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self build dedicated home theatre

Discussion in 'Home Cinema Building DIY' started by Dominic, Oct 17, 2003.

  1. Dominic

    Dominic
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    Its been a while at my current house, and ive now managed to get permission from Mrs Dominic to build a dedicated HC room.

    My plan is to build a 6.5mX3M building for both HC and a study. I have a second baby on the way so need to free up my current office as a bedroon.
    Questions i have relate to the building itself. I have worked out sizes etc and by brother in law is a transport manager of a timber firm, so i plan to build a 4x2 timber framed building sitting on 6 courses of bricks, it will have a shallow pitch roof and possibly tiles. The outside will be clad in feather edge. The inside will be plasterboard with insulation in the studwork, the floor will be timber joists > chipboard/OSB and then carpet.

    Has anyone done a simular construction for a dedicated room ? I read people doing garages and other brick built rooms. Are there issues using timber. will it not absorb the sound and **** the neighbours off.

    Also ive contaced the planing dept and they are happy with the idea so long as its less than 70cubic meters.

    The problem is that now i have to deal with building control, they have sent me an aplication form and i have to submit plans and drawings of my new building How much detail do i need to give them, i dont know depths of footings etc and distances from boundaries ( is it 1m ? )
    But i do know the construction type and how big it will be.


    If anyone have gone down this road, could i pick up some tips. I really dont want to get bogged down with the council and the building regs. Hopefuly it will be enjoyable.

    cheer

    Dom
     
  2. Bassbin

    Bassbin
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    Planning and building regulations vary around the country some authorities are more strict than others. The 70 cubic metres rule is pretty standard but there are still rules you need to follow (your local planning department should have a booklet with some guidelines). A copy of your areas building regulations should be held at your local library so that may be a good place to start. If your getting a builder in to do the work then they should be able to take care of the building regs (depends how much of the project you want to manage yourself). Aside from the depth of foundations (need to check there are no drains in the way) the regulations are pretty strict on wall and loft insulation.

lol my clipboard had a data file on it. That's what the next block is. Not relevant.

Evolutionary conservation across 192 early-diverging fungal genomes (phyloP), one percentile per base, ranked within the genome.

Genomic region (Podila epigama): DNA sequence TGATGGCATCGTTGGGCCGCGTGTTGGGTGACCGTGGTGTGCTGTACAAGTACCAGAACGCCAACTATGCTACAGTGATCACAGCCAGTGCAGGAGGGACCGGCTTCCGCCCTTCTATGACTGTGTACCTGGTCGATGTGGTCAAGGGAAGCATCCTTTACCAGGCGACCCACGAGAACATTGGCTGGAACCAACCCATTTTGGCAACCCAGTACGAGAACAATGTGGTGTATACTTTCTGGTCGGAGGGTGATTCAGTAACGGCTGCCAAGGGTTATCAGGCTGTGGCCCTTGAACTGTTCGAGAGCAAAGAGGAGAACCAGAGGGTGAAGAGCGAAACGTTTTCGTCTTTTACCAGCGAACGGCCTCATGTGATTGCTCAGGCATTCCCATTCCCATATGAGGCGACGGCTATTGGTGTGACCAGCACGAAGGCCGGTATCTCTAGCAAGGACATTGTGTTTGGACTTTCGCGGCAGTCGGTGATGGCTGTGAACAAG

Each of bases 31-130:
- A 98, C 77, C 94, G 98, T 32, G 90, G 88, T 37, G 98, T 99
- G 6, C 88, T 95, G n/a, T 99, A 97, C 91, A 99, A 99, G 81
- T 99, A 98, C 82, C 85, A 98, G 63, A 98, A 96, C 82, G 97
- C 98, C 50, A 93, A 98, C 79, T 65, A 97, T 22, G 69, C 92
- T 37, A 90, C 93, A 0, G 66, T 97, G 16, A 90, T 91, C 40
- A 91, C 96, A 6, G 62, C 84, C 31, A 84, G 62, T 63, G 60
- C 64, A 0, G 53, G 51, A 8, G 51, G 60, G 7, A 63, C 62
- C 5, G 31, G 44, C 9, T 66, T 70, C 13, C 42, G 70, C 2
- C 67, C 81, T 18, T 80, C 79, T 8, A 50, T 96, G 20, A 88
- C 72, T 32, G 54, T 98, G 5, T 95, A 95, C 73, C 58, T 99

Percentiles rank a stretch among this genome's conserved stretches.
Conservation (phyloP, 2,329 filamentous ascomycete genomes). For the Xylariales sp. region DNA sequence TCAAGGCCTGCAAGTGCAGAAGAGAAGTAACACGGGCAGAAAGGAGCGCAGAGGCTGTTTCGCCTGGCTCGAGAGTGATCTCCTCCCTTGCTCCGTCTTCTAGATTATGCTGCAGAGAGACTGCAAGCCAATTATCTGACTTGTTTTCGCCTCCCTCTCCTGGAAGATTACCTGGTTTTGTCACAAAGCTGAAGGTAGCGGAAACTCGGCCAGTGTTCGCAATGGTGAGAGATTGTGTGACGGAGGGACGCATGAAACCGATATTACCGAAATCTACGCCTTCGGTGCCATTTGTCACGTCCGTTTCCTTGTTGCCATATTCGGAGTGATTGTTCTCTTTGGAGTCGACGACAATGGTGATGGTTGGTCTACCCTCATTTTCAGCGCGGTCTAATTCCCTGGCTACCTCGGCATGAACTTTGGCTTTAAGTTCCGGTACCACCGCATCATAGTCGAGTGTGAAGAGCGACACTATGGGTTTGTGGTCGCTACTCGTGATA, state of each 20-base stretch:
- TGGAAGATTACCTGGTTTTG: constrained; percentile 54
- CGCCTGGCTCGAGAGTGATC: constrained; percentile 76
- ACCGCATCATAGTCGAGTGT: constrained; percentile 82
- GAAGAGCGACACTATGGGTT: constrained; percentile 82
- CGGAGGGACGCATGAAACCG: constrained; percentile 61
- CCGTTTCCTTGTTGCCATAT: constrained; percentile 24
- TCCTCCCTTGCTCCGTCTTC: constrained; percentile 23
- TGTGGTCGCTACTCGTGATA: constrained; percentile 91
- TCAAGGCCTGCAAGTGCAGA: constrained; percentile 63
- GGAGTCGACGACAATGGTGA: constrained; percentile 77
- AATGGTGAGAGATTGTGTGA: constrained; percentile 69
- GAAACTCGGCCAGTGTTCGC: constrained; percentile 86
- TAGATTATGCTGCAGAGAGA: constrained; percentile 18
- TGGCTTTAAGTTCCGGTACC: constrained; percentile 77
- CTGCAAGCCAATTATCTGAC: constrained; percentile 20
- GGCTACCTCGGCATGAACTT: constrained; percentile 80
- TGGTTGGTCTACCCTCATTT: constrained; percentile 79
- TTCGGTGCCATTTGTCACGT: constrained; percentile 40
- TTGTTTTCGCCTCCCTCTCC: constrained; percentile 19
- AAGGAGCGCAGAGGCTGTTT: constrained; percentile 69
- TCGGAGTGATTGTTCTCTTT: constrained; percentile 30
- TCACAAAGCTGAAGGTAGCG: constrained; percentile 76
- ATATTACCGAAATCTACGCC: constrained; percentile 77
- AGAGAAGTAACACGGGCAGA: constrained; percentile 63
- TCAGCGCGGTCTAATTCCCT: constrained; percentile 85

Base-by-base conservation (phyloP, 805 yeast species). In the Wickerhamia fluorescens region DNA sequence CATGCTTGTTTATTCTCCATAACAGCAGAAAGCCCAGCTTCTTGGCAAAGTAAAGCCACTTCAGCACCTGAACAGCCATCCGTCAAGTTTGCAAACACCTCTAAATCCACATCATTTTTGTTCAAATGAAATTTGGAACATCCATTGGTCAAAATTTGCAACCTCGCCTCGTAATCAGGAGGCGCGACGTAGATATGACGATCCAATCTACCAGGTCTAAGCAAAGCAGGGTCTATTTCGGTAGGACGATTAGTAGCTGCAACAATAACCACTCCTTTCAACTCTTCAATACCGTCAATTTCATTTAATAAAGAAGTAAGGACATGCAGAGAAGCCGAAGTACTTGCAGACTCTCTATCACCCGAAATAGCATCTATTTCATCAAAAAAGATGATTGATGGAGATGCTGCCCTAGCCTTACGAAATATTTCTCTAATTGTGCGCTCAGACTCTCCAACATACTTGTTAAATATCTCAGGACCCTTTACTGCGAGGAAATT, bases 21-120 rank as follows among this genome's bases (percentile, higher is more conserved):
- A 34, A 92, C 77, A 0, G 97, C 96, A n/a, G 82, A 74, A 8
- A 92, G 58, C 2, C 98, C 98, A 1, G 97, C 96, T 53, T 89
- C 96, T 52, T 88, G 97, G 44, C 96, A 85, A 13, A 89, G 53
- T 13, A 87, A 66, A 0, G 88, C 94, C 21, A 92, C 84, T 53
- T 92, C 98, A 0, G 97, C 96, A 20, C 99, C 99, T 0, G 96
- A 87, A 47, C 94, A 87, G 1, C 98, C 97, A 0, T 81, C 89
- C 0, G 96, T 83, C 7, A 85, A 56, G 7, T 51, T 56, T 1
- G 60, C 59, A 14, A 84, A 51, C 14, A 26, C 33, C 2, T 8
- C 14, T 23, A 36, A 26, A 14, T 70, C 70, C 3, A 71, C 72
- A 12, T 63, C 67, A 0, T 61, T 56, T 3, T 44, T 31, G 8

I would start by drawing a floorplan of your existing property and plot and then make another copy with the planned extension. Make an informal appointment with your local planning office and tell show them you plans (DON'T SAY IT'S A HOME CINEMA THEY'LL GET TWITCHY ABOUT NOISE ETC) just say it's and extra reception room or office. They should be able to give you a view on whether planning permission is required or not.

    I've just got permission to build a huge two storey extension and the local planning office were great. However, the other people have used the same office and had real problems getting on with them so I'd advise a softly, softly approach as you don't want to get on the wrong side of them.

    Godd luck with the project.
     
  3. Dominic

    Dominic
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    thanks for the info, i havent told them its a home cinema, ive said its a playroom/ office. They have sent me a form and no booklet, i really need to pop in and see them. I like the idea of the local lib habing the regs. ( part of my job involves managing the networks for all libs in essex, ) so i could even do this during work time


    I plan to do most of the work myself, but i do know a mate in most of the trades, builder/ groundwork. Spark, roofer etc. and i can turn my hand to pretty much anything.

    I have already drawn(on CAD package) my property and my garden ( to scale) and have includded my proposed extention. I think my next plan is to pop in and chat to the building control chap. My only worry is that im out of my depth and im going to get shafted. Its always the way when you dont completly understand a subject, you just take what the say as given because you cant challange them as you dont have enough info.

    i will let you know how i get on.
     
  4. Gary Lightfoot

    Gary Lightfoot
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    For better soundproofing, use two layers of plasterboard on the inner wall, and fill the cavity with rockwool. Seal all joins with silicon ruibber so to stop any noise leaks - where air can go, so will sound.

    Gary.
     
  5. fufna

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    The trouble with doing that is that you need to recirculate the air in the room.

    I'm currently constructing cavity interior walls in an exterior building and have found that the best way to easily reduce sound leakage is stretched fabric panelling containing dense heavy foam over double skimmed waterproof drywall board.

    taken me 3 goes so far to get the acoustics how I want though!:suicide:
     
  6. Gary Lightfoot

    Gary Lightfoot
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    Accoustics and soundproofing are totaly different things. If you want to stop sound leaking, you have to ensure there are no exits for it. Ventilation is of course, another issue.

    It can be a bit of a balancing act to get them all right.

    Gary.
     
  7. fufna